CMA Spotlight: Jay Taggart, AIA, Principal


Utah Architect is Passionate about Education Architecture and Remote Learning

Curtis Miner Architecture (CMA) Principal Jay Taggart, AIA is an award-winning designer whose experience covers the gamut of facility types, including commercial, healthcare, assisted living, education, higher education, municipal, multi-family, and tenant improvements. He is particularly passionate about education architecture and the way each facility uniquely contributes to student success.

Jay’s personal interest and experience in education architecture design began when he served as the Principal-in-Charge for the Spectrum Academy Autism school in Pleasant Grove, Utah. It was during this project that Jay saw how attention to even the smallest design details can mold how students excel and grow through their educational experience.

When it comes to education architecture, Jay said he genuinely enjoys the challenge of creating a space that flows and functions well, is safe and sustainable, and enhances the learning environment. “I enjoy creating safe places where learning and growth can occur. Several of my education projects are autism-focused,” Jay elaborated. Education spaces for children with autism are deliberately created with sensory elements in mind, and Jay knows that even the smallest features in these student’s environments can impact their learning.

Educational facilities are complex in that they involve many intricacies that cannot be overlooked. From state-of-the-art technologies, evolving teaching methods, and internal and student drop-off flow to spaces that can span broad age ranges and abilities, architects must take great care in providing intentional design that always has the students in mind. Educational facilities also come with challenging schedule restraints, given that students need to occupy the space by August when school starts. This shortens design time and construction, so Jay and the CMA team work very closely with each general contractor from start to finish to ensure facilities are finished on time.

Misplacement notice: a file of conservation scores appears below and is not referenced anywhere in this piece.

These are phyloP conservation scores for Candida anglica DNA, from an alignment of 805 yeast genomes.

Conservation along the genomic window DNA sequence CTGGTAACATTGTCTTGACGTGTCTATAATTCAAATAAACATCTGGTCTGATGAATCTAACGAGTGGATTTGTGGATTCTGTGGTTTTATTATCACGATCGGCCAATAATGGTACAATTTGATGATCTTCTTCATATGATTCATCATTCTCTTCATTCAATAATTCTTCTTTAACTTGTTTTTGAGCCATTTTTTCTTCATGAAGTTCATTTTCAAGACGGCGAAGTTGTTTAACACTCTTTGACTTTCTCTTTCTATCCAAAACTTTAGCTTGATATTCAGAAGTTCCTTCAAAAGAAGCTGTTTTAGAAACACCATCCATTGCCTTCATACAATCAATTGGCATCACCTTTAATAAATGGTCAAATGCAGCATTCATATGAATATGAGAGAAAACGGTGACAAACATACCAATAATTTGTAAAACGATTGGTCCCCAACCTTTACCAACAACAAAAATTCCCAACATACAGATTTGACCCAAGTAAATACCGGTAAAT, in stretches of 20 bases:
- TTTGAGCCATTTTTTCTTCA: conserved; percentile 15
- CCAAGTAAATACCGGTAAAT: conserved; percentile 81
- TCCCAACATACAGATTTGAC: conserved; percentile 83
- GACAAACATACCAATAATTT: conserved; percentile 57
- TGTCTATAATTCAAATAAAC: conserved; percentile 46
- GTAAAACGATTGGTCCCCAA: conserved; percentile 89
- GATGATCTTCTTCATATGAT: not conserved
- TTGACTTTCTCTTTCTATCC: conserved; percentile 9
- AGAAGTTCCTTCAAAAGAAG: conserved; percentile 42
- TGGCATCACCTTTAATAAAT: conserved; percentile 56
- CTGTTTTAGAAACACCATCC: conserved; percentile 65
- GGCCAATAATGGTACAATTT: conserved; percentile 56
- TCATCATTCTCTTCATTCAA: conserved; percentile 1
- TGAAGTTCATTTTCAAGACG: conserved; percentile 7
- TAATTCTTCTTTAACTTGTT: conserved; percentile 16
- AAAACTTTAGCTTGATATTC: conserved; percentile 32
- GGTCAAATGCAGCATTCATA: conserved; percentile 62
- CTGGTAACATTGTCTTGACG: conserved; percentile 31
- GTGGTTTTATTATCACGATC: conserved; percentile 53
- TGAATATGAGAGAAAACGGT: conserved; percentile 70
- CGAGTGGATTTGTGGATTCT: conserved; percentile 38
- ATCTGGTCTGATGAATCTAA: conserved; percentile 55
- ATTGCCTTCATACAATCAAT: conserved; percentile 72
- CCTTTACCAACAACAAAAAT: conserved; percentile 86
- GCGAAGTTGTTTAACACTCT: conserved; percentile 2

At CMA, we listen to our clients first then respond to their needs through concerted teamwork. Specializing in autism-based educational facilities, we work closely with our interior designers and design consultants—including specialty consultants such as kitchen designers. With increases in technology and 3D capabilities, CMA enjoys the mobility of taking our designs to our clients, which will be increasingly important as we face this new era of remote learning and the challenges it brings forth.

 “Safety, flexibility, and designing for the special changes that will occur as a result of remote learning are focus areas for future design,” Jay foresees. “We anticipate increased remote learning for basic courses, at least for higher education.” In the age of COVID-19, CMA anticipates fewer offices and classrooms, with some existing spaces being remodeled and repurposed for other uses. Designing in 3D using BIM technology, our team is able to show each user group their spaces through renderings. Utilizing virtual reality results in ideal spaces driven by the end-user.

With a specialization in education architecture, CMA leads with quality design and outstanding service to our clients, and our team stands ready to find unique ways to meet University, Charter, and School District needs.